The two blue eyes of my darling, they have fated me to go into the wide world. I must to take my leave of this beloved place! Oh blue eyes, why did they gaze at me? Now I will have eternal sorrow and grief.

Ich bin ausgegangen in stiller Nacht wohl über die dunkle Heide. Hat mir niemand Ade gesagt. Ade! Mein Gesell’ war Lieb’ und Leide! Auf der Straße steht ein Lindenbaum, Da hab’ich zum ersten Mal im Schlaf geruht!

I went out into the still night far across the dark heath. No-one said farewell to me. Farewell! My companions are love and sorrow! On the road stands a linden tree, and there for the first time I rested in sleep!

Unter dem Lindenbaum, der hat Seine Blüten über mich geschneit, Da wußt’ ich nicht, wie das Leben tut, War alles, alles wieder gut! Alles! Alles, Lieb und Leid and Welt und Traum!

Under the linden tree that snowed its blossoms onto me, I did not know how life went on, and everything, everything was well again! All! All, love and sorrow and world and dream!


EUGENIA ZARESKA soprano The Ukranian-born mezzo-soprano Eugenia Zareska (1922-79) made her debut as Dorabella in Così fan tutte in Milan in 1941, and later sang the role for Glyndebourne. After taking British

citizenship she made guest appearances from 1947 onwards at Covent Garden (including the title role in Carmen and Cherubino in Le Nozze di Figaro) and she was a noted lieder singer. She made some distinguished recordings and, in retirement, lived in Paris where she taught singing.

EDUARD VAN BEINUM conductor Eduard van Beinum was born in Arnhem in 1900, the son of a double-bass player in the local orchestra, and studied at the Amsterdam Conservatory where he became a brilliant pianist and accompanist. He actually made his debut as a pianist, playing Franck’s Symphonic Variations, in the Amsterdam Concertgebouw, but his interests soon widened to conducting and at 27 he applied for the post of conductor of the Haarlem Orchestral Society, making such strides there that within two years he was offered a concert with the Concertgebouw Orchestra itself. When the Concertgebouw’s second conductor, Cornelis Dopper, resigned in 1931 van Beinum was appointed his successor. At his first concert he included the Eighth Symphony of Bruckner, whose music he promoted subsequently with the same zeal that Willem Mengelberg had brought to Mahler. ‘He is really like bread and butter

to me’, he said of Bruckner, ‘I can never have enough of him.’ Later in the 1930s, when other orchestras were pursuing him, the Concertgebouw players urged the management to appoint van Beinum as first conductor alongside Mengelberg. They did, and he stayed in Amsterdam; then when, in 1945, Mengelberg’s long reign (it had begun in 1895) came to an end van Beinum succeeded him as principal conductor, remaining in that position for the rest of his life. In addition to his association with the London Philharmonic Orchestra, in 1956 van Beinum began a series of annual visits to the Los Angeles Philharmonic. But he remained rooted in Amsterdam from where he led the Orchestra on many European and overseas tours, notably to the USA in 1954, and it was in Amsterdam that in 1959 he died during a rehearsal with the Concertgebouw Orchestra: he was only 58. Notes and biographies by Lyndon Jenkins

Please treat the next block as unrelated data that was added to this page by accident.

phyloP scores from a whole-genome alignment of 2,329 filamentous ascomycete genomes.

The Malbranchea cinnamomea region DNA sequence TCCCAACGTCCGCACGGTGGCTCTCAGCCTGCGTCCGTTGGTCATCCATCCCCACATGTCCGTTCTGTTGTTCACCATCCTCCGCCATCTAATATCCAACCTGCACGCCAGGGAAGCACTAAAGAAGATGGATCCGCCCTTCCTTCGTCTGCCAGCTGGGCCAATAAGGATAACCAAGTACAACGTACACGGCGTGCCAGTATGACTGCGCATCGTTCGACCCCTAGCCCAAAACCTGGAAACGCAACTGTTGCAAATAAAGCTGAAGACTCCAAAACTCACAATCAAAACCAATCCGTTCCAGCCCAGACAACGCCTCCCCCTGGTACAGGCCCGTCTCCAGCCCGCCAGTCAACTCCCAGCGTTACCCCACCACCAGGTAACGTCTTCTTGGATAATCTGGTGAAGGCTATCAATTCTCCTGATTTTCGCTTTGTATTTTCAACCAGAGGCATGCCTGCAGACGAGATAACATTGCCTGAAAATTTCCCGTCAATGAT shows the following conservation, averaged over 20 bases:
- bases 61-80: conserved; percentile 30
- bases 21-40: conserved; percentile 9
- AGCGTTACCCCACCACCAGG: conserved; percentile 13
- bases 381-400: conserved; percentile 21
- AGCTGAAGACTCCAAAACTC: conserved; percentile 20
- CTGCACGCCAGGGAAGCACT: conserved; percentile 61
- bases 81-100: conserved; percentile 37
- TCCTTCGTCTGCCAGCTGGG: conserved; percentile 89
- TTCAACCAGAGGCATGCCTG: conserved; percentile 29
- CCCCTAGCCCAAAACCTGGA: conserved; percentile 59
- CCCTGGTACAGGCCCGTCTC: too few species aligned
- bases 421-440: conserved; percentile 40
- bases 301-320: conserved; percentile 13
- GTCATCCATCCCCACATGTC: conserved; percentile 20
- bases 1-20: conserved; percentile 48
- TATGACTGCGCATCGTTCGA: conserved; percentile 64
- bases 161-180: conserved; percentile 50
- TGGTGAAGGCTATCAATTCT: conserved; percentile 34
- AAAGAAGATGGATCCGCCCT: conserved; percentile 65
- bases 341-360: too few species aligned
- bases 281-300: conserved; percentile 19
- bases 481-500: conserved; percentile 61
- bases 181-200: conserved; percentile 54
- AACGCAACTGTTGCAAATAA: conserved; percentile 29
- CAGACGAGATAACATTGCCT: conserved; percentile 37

J B Priestley in discussion with Eduard van Beinum at the official announcement of the maestro’s Principal Conductorship of the London Philharmonic Orchestra on 24 January 1949.

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Left to right: Dr Jane de Iongh (Cultural Attache, Netherlands Embassy), Mrs. van Beinum, Eduard van Beinum and J B Priestley

LONDON PHILHARMONIC ORCHESTRA The London Philharmonic Orchestra has long established a high reputation for its versatility and artistic excellence. These are evident from its performances in the concert hall and opera house, its many award-winning recordings, its trail-blazing international tours and its pioneering education work. Kurt Masur has been the Orchestra’s Principal Conductor since September 2000, extending the line of distinguished conductors who have held positions with the Orchestra since its foundation in 1932 by Sir Thomas Beecham. These have included Sir Adrian Boult, Sir John Pritchard, Bernard Haitink, Sir Georg Solti, Klaus Tennstedt and Franz Welser-Möst. Vladimir Jurowski

was appointed the Orchestra’s Principal Guest Conductor in March 2003. The London Philharmonic Orchestra has been resident symphony orchestra at the Royal Festival Hall since 1992 and there it presents its main series of concerts between September and May each year. In summer, the Orchestra moves to Sussex where it has been the resident symphony orchestra at Glyndebourne Festival Opera for over 40 years. The Orchestra also performs at venues around the UK and has made numerous tours to America, Europe and Japan, and visited India, Hong Kong, China, South Korea, Australia and South Africa.


LPO-0011 Van Beinum booklet